Daoism philosophy has existed for centuries. The concept revolves around dietetics that is philosophical and ‘cultivational’ of the Chinese thoughts on religion and other spheres of life. Thus, this reflective treatise attempts to comprehensively review the readings and provide reflections on philosophical and ‘cultivational’ Daoism.
Summary of the Readings
The book, “Introducing Daoism” dwells on the boundary that exists between religion and thought in the unstable, tenuous, and difficult to identify Chinese culture. The ‘Jiao’ (teachings) and ‘Jia’ (lineages) define cults, notions, practices that are synergistic within a self contained system.
The introduction part of the book discusses the historical perspective of Daoism. Chapter one to four of the book concentrates on the philosophical orientation of Daoism on semi divine and divine links within the traditional Chinese religion.
The chapters introduce different schools of thoughts complex questions, and beliefs of the Chinese in the doctrinal age. Chapter five and six of the book, “Introduction to Chinese philosophy” discusses development and transformation of Daoism that venerated different deities that climaxed with unique interactive hierarchies.
On the basis of religion, chapter five and six are specific on spirit-medium and shared grounds. Besides, versifications are introduced and different scholarly views on the ‘cultivational’ perspectives. The ‘common religion’, literary aspects and mystery are reviewed as components of Daoism.
Philosophical and ‘Cultivational’ Daoism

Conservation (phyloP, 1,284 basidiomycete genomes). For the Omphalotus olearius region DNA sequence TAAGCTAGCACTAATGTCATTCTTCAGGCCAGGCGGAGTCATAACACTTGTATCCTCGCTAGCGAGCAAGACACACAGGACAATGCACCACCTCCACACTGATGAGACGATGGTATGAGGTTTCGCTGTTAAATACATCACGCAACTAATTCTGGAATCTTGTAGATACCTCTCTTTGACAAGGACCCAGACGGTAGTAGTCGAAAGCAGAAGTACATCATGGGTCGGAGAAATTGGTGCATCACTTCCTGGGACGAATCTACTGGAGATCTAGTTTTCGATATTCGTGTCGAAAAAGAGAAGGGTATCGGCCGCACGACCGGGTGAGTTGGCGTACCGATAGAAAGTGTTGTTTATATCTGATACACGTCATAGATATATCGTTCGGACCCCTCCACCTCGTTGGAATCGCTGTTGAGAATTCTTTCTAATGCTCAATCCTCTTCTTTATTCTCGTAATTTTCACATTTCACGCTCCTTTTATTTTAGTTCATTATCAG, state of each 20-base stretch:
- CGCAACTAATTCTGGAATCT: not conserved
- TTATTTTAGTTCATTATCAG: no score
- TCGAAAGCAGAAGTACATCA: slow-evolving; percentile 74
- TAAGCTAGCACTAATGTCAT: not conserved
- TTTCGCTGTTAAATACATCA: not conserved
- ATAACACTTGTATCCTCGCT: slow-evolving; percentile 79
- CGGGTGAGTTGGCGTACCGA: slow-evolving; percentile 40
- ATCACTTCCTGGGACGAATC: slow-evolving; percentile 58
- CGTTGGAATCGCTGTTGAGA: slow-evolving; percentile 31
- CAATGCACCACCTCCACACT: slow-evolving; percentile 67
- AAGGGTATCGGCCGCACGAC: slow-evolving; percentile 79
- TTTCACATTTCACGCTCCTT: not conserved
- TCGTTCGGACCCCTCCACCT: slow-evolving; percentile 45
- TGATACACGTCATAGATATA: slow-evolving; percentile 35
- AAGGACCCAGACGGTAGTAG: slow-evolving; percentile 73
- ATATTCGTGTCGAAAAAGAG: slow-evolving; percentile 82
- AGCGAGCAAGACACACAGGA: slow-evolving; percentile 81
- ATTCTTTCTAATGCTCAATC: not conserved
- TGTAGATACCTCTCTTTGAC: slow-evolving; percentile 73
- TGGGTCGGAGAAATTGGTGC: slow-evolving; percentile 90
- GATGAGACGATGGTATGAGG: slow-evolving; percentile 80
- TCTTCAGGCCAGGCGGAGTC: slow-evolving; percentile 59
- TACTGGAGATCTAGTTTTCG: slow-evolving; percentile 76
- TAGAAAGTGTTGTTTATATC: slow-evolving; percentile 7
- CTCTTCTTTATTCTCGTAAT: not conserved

Jing and Zhuangzi are outstanding legends in the field of Chinese philosophy with their deep sensational thoughts on Daoism. As a matter of fact, the two philosophers have created their own thought on Daoism ethics, their determinants, and accompanying premises. In his comprehensive reflection, Jing adopts a ‘deontological’ approach which base wrongness and rightness on intrinsic characteristics, with the consequences being a negligible influence on the same.
On the other hand, Zhuangzi builds what is commonly referred to as ‘ethics of common sense’ and is actively functioning on self realization and naturalism. Zhuangzi looks into the good will, proper motive, first and second categorical imperatives, and immorality as a component of irrationality in his philosophical reflection on Chinese philosophy.
Zhuangzi covers the aspect of good, happiness as part of moral significance, good character, practical wisdom, ontology and axiology, pleasure, and the contemplative faculty as part of his ethical Chinese philosophy on Daoism.
In analyzing religion, Zhuangzi opines that the only intrinsically and unqualifiedly good is religious deity. He clarifies that this has nothing to do with happiness. Further, Zhuangzi is specific in asserting that wit, intelligence, and judgment are generally of good value to human life but might turn out to be timid when employed for bad rationale.
Reflectively, he is categorical in pursuing the negative results of bad use of self-control and moderation, which generally are good. Thus, Zhuangzi concludes that religion can be perverted since it is “only after the great awakening will we realize that this is the great dream. And yet fools think they are awake, presuming to know that they are rulers or herdsmen”.